Clippy the once-hated cartoon has become a 'badge of honor,' former Microsoft exec says
- When a new Microsoft employee posted her new Clippy-themed business cards, the folks on Twitter loved them.
- Former Microsoft exec Steven Sinofsky even tweeted about them, saying Clippy has become a badge of honor.
- The trailblazing cartoon digital assistant was much despised back in his day, but he's experiencing a resurgence of popularity these days, seen as a visionary ahead of his time.
Microsoft Clippy, the animated cartoon paperclip everyone loved to hate, is seeing a resurgence in popularity. Clippy is now being recognized as the trailblazer he was.
When Chloe Condon, a newly hired Microsoft cloud evangelist, ordered new business cards, she avoided the standard corporate look and instead went with Clippy-themed cards and tweeted them out.
Condon has a lot of Twitter followers from several bouts in the spotlight. In 2017, her hilarious-yet-sad social-commentary essay "What It's Like to Be a Woman at a Tech Conference" went viral. And then, earlier this year, one of the pictures she posted in that article made her the target of a weird social media brouhaha when someone used it and claimed it was a photo of a woman who had stalked him at a tech conference. Condon called the guy out, and Mashable ran a story that outed the guy for a series of fake photos with fake stories, including one that featured a Hollywood wax replica of Seth Rogen.
But the Clippy business cards are for real.
They've got a picture of Clippy on the front and on the back they say, "It looks like you are trying to get in touch with Chloe," with her contact info listed below. That's a play on Clippy's signature wording, "It looks like you are trying to ..." when Clippy would then offer tips on whatever MS Office feature it thought you were trying to use.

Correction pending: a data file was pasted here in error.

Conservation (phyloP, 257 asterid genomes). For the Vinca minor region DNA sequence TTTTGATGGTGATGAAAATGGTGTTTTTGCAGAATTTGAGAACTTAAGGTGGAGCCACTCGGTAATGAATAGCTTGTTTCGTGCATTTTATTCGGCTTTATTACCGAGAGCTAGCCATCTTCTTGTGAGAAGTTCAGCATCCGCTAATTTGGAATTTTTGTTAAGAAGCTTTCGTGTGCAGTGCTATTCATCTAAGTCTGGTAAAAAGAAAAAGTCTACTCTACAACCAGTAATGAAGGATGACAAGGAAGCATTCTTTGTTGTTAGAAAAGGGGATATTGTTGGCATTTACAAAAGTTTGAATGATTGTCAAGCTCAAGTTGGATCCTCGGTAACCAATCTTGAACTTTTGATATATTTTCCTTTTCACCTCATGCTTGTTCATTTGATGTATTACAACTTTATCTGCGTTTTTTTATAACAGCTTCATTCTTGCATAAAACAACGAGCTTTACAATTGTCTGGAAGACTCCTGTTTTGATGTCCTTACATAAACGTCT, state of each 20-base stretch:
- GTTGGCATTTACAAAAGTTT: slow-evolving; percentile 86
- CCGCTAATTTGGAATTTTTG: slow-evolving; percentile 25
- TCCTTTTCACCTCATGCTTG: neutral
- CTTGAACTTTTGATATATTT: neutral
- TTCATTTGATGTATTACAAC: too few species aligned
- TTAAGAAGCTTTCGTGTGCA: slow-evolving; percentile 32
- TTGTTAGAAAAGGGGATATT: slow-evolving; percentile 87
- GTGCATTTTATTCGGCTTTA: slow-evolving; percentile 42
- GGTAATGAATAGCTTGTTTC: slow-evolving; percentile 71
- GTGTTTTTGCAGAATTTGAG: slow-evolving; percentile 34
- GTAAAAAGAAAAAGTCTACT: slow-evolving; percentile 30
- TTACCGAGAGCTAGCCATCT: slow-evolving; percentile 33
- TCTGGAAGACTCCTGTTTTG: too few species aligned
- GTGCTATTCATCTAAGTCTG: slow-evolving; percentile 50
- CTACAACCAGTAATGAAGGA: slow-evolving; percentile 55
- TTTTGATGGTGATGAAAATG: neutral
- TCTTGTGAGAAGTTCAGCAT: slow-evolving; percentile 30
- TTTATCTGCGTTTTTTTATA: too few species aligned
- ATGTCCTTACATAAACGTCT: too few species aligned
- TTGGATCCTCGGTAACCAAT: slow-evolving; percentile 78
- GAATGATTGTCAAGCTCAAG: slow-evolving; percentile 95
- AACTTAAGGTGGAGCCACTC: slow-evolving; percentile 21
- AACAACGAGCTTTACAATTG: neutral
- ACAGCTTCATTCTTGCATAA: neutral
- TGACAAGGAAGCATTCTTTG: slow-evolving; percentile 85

Naturally, the Clippy The Paperclip Twitter account loved these cards. He tweeted, "@chloecondon It looks like you're using my likeness on your new business cards. Would you like help with WAIT I'M ON BUSINESS CARDS NOW?!"
And then former Microsoft exec Steven Sinofsky, the man credited for developing Microsoft Office into a massive hit, noticed the cards and tweeted, "I suppose if you live long enough, others will wear your failures as a badge of honor."
For those that don't know, Clippy was a cartoon character talking paperclip that pestered users of the late 1990's version of Microsoft Office. He wiggled in the corner, jumping into the screen trying to be helpful, offering usage hints and tricks.After four years of scorn, Clippy was officially retired in 2001. Sinofsky tells Business Insider that the company even issued a funny press release about it.
"He's quite down in the dumps," product manager Lisa Gurry joked in that press release. "He has even started his own campaign to try to get his old job back, or find a new one."
Microsoft even held an official retirement party for him in San Francisco, too. Sinfosky shared a photo from that party with us, which you can see below. If you look closely, you'll see unemployed Clippy is actually using the party thrown in his honor to collect charity for himself and beg for food. So sad.
Still, thanks to Siri, Cortana, and Google Assistant, Clippy's day in the pop-culture doghouse seems to be over.
Not only is Sinofsky calling him a newfound badge of honor, but others are seeing him for the visionary he was, calling him ahead of his time.
And Condon received such an outpouring of praise for her cards, she invited the world to copy her idea and gave everyone a referral to the place where she had them printed.
Twitter user @crgrieve summarized the internet's response to the cards with this tweet, "Me: 'I don't need business cards, just get me on twitter' *Sees @ChloeCondon 's clippy business cards* Me: 'I need business cards and will give them out to everyone.'"Get the latest Microsoft stock price here.
Ya girl got business cards ☁️ pic.twitter.com/1nNBYvlZ1t- Chloe Condon (@ChloeCondon) February 21, 2019
I suppose if you live long enough, others will wear your failures as a badge of honor. ❤️ https://t.co/M5WkQIhs8z- Steven Sinofsky (@stevesi) February 22, 2019